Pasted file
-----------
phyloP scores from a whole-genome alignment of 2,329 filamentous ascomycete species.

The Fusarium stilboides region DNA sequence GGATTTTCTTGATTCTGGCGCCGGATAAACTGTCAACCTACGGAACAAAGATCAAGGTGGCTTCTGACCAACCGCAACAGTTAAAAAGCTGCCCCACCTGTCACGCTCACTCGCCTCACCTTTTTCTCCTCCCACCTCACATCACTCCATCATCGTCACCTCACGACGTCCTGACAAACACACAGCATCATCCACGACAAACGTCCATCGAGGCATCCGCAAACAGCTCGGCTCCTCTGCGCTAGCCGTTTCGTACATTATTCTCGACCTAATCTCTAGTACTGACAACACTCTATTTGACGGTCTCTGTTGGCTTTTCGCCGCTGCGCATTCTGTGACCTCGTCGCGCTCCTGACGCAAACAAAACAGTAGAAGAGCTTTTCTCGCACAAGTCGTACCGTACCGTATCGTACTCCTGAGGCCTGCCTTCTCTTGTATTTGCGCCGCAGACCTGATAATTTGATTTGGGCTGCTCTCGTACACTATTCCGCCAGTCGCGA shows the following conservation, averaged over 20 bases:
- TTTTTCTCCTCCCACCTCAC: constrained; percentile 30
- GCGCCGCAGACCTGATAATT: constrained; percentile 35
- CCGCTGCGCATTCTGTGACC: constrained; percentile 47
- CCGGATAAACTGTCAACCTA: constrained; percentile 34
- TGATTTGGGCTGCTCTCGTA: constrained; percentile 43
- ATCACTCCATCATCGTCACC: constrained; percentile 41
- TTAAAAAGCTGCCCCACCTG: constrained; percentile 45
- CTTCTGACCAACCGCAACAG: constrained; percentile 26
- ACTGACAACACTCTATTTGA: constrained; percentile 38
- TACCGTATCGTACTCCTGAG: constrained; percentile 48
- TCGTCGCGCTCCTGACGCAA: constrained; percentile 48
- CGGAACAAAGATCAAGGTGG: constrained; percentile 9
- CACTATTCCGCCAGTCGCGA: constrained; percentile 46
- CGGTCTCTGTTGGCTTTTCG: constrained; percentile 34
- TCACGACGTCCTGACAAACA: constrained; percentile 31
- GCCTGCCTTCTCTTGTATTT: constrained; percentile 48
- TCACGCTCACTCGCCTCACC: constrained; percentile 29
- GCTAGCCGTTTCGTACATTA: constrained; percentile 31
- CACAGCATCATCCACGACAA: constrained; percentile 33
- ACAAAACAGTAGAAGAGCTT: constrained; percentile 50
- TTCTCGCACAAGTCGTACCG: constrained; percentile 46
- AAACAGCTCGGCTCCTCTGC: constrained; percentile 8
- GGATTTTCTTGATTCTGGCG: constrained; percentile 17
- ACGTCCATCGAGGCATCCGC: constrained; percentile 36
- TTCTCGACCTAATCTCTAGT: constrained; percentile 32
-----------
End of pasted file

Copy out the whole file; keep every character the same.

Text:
phyloP scores from a whole-genome alignment of 2,329 filamentous ascomycete species.

The Fusarium stilboides region DNA sequence GGATTTTCTTGATTCTGGCGCCGGATAAACTGTCAACCTACGGAACAAAGATCAAGGTGGCTTCTGACCAACCGCAACAGTTAAAAAGCTGCCCCACCTGTCACGCTCACTCGCCTCACCTTTTTCTCCTCCCACCTCACATCACTCCATCATCGTCACCTCACGACGTCCTGACAAACACACAGCATCATCCACGACAAACGTCCATCGAGGCATCCGCAAACAGCTCGGCTCCTCTGCGCTAGCCGTTTCGTACATTATTCTCGACCTAATCTCTAGTACTGACAACACTCTATTTGACGGTCTCTGTTGGCTTTTCGCCGCTGCGCATTCTGTGACCTCGTCGCGCTCCTGACGCAAACAAAACAGTAGAAGAGCTTTTCTCGCACAAGTCGTACCGTACCGTATCGTACTCCTGAGGCCTGCCTTCTCTTGTATTTGCGCCGCAGACCTGATAATTTGATTTGGGCTGCTCTCGTACACTATTCCGCCAGTCGCGA shows the following conservation, averaged over 20 bases:
- TTTTTCTCCTCCCACCTCAC: constrained; percentile 30
- GCGCCGCAGACCTGATAATT: constrained; percentile 35
- CCGCTGCGCATTCTGTGACC: constrained; percentile 47
- CCGGATAAACTGTCAACCTA: constrained; percentile 34
- TGATTTGGGCTGCTCTCGTA: constrained; percentile 43
- ATCACTCCATCATCGTCACC: constrained; percentile 41
- TTAAAAAGCTGCCCCACCTG: constrained; percentile 45
- CTTCTGACCAACCGCAACAG: constrained; percentile 26
- ACTGACAACACTCTATTTGA: constrained; percentile 38
- TACCGTATCGTACTCCTGAG: constrained; percentile 48
- TCGTCGCGCTCCTGACGCAA: constrained; percentile 48
- CGGAACAAAGATCAAGGTGG: constrained; percentile 9
- CACTATTCCGCCAGTCGCGA: constrained; percentile 46
- CGGTCTCTGTTGGCTTTTCG: constrained; percentile 34
- TCACGACGTCCTGACAAACA: constrained; percentile 31
- GCCTGCCTTCTCTTGTATTT: constrained; percentile 48
- TCACGCTCACTCGCCTCACC: constrained; percentile 29
- GCTAGCCGTTTCGTACATTA: constrained; percentile 31
- CACAGCATCATCCACGACAA: constrained; percentile 33
- ACAAAACAGTAGAAGAGCTT: constrained; percentile 50
- TTCTCGCACAAGTCGTACCG: constrained; percentile 46
- AAACAGCTCGGCTCCTCTGC: constrained; percentile 8
- GGATTTTCTTGATTCTGGCG: constrained; percentile 17
- ACGTCCATCGAGGCATCCGC: constrained; percentile 36
- TTCTCGACCTAATCTCTAGT: constrained; percentile 32